How can virtual meetings help your charity remain effective?
Five top tips for holding meetings online
We live in very challenging times.
Right now, coronavirus is forcing individuals to self-isolate and organisations to reduce face-to-face contact, both of which could have a real impact on charity productivity and their ability to deliver outcomes.
At the same time, we’re being encouraged to cut travel to reduce carbon emissions and make more efficient use of time.
Not surprisingly then, over the last few months I have seen a growing interest in using virtual meetings and now participate in meetings online several times a week, often as facilitator.
Whilst it is straightforward to hold a meeting with one other person, the real challenges come from virtual meetings with multiple participants. But with some careful preparation, most of these challenges can be easily resolved. These are my five top tips for holding virtual meetings.
- Use a platform designed for virtual meetings. I use both Skype and Zoom, but I find Zoom.us is more stable and has some great functionality. There is a free version, which allows meetings up to 40 minutes with groups of people, or unlimited meetings with just two people. For £11.99 a month (at the time of writing) you can remove the group time limitation.
- Test the equipment in advance. By far the biggest issue that I have come across is technology failure. This can be mitigated by asking each participant to test the equipment before the meeting so that they become familiar with how it works and there’s no meeting time wasted getting everyone set up. In addition, it is worthwhile setting up an alternative method of communication (messenger or phone) in case of problems with system.
- Nominate a facilitator. It helps to have an established facilitator for the meeting to ensure that the meeting runs to agenda and time and everyone gets a chance to participate. A clear agenda is essential for a virtual meeting and I have found that meetings of under 90 minutes work best. One of the key facilitator responsibilities is to ensure that all participants get a chance to speak; being independent of the actual discussion enables the facilitator to do this. Tools like Zoom’s participant voting buttons and annotate tools help too.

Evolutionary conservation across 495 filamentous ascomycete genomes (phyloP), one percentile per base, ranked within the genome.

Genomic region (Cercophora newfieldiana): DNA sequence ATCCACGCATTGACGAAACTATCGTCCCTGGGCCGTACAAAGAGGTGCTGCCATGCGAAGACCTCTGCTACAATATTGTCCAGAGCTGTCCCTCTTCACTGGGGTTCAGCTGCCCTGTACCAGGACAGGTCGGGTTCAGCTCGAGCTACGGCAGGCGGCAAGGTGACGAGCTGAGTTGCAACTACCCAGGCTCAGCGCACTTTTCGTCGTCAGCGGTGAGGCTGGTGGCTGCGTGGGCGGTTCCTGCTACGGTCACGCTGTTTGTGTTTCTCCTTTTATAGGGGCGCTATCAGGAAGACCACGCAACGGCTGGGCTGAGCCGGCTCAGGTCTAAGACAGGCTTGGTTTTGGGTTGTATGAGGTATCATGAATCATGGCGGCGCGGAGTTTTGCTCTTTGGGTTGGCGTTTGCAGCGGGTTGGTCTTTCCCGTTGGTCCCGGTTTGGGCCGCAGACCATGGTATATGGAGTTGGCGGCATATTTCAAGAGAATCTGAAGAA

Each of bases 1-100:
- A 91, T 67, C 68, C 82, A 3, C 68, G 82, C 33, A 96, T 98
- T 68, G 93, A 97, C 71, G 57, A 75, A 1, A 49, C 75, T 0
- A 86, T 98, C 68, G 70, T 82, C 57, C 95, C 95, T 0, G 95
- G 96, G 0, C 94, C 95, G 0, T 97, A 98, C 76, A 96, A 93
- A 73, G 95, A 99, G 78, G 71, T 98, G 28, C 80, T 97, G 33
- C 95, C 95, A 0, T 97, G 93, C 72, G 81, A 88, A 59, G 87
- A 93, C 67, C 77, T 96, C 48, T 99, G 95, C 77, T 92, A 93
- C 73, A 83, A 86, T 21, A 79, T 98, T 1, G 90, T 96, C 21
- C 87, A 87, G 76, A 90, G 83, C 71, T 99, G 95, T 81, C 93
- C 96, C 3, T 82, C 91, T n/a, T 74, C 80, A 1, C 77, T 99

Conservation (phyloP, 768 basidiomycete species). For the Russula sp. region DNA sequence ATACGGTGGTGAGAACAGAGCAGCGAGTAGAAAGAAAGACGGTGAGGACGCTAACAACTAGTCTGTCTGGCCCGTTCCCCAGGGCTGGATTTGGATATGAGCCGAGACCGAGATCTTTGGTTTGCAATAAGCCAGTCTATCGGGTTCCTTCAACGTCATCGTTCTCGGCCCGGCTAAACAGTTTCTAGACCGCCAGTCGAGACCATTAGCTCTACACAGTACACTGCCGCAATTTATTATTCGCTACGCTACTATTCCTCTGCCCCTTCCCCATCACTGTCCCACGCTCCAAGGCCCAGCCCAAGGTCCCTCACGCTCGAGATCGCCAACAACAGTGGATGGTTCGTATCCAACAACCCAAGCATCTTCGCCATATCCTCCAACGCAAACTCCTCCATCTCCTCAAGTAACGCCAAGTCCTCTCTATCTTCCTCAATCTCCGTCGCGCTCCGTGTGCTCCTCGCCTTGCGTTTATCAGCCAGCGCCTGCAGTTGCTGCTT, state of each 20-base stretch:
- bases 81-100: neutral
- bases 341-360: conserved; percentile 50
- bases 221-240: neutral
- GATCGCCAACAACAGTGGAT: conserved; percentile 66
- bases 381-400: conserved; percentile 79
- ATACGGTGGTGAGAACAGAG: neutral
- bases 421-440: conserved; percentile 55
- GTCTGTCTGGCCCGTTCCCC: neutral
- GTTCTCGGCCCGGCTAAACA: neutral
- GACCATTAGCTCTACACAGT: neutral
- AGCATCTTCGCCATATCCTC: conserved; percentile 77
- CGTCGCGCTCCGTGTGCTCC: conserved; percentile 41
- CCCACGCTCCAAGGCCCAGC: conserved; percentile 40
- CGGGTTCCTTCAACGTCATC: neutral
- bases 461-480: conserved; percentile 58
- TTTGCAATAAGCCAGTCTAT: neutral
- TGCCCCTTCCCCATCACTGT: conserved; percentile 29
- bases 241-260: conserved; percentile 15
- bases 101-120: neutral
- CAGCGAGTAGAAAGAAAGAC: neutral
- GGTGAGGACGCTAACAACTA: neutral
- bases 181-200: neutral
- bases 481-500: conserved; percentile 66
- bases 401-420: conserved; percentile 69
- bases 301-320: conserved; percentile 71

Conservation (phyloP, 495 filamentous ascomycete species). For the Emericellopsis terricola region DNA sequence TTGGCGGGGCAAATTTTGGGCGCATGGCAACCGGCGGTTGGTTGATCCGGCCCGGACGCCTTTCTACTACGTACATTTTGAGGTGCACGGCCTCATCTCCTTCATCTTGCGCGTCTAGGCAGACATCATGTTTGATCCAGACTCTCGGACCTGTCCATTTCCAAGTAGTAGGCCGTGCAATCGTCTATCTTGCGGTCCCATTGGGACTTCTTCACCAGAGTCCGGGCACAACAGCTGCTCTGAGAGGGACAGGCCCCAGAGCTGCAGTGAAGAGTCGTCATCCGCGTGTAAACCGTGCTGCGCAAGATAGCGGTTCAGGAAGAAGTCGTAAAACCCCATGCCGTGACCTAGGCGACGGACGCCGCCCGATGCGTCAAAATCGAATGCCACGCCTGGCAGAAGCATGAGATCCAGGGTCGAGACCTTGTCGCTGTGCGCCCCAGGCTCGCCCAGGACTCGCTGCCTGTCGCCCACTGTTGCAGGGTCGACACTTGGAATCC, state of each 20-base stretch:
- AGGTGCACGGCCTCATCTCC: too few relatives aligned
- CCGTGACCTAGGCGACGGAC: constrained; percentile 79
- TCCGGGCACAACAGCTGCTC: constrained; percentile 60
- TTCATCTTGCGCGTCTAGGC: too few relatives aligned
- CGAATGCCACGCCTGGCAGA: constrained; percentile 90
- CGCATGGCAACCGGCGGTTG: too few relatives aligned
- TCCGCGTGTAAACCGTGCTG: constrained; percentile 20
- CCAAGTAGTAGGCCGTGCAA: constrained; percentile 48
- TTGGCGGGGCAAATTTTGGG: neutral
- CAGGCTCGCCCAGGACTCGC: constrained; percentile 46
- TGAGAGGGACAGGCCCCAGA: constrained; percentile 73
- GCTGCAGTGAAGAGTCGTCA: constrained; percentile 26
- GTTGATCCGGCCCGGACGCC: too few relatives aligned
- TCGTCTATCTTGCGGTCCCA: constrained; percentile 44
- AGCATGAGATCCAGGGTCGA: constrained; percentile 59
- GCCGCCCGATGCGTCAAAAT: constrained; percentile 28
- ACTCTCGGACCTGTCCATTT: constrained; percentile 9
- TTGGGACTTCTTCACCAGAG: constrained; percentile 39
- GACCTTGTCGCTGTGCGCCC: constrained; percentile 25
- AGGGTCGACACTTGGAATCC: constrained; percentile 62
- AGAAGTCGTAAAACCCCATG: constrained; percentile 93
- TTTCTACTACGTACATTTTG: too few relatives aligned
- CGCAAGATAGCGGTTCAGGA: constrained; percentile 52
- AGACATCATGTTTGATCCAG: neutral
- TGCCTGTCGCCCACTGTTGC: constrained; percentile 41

- Keep everyone engaged. One of the challenges of remote meetings is the occasional tendency for participants to check out or multitask. A great advantage of virtual meeting platforms over conference calls is that you can use a webcam to see everybody and assess their level of engagement. There may be occasions when you prefer not to use webcams, such as when home bandwidth is poor, but when you can use them, do.
- Don’t be afraid to ask for help. Whilst using virtual meetings may seem daunting, its very easy to set up and try – so I would recommend giving it a go. If you want to try more complex use with multiple distributed participants and incorporate workshop tools, I recommended that you get some support.
I hope this has given you the motivation to give virtual meetings a try. Once you become proficient at it, the benefits are manifold. If you need support, Action Planning can help. We can provide you with a consultant experienced in facilitating virtual meetings, either to train your team or facilitate meetings for you.
Andrew Middleton is a Governance & Strategy Consultant and mentor with broad experience in the charity sector. He began his career as a management consultant for blue chip companies such as American Express and British Airways, specialising in change and process improvement, before transitioning to the Charity Sector in 2003. Over the last 16 years, Andrew has held roles as CEO, Trustee, Director, Governor, Fundraiser, Consultant and volunteer for local, regional and national charities.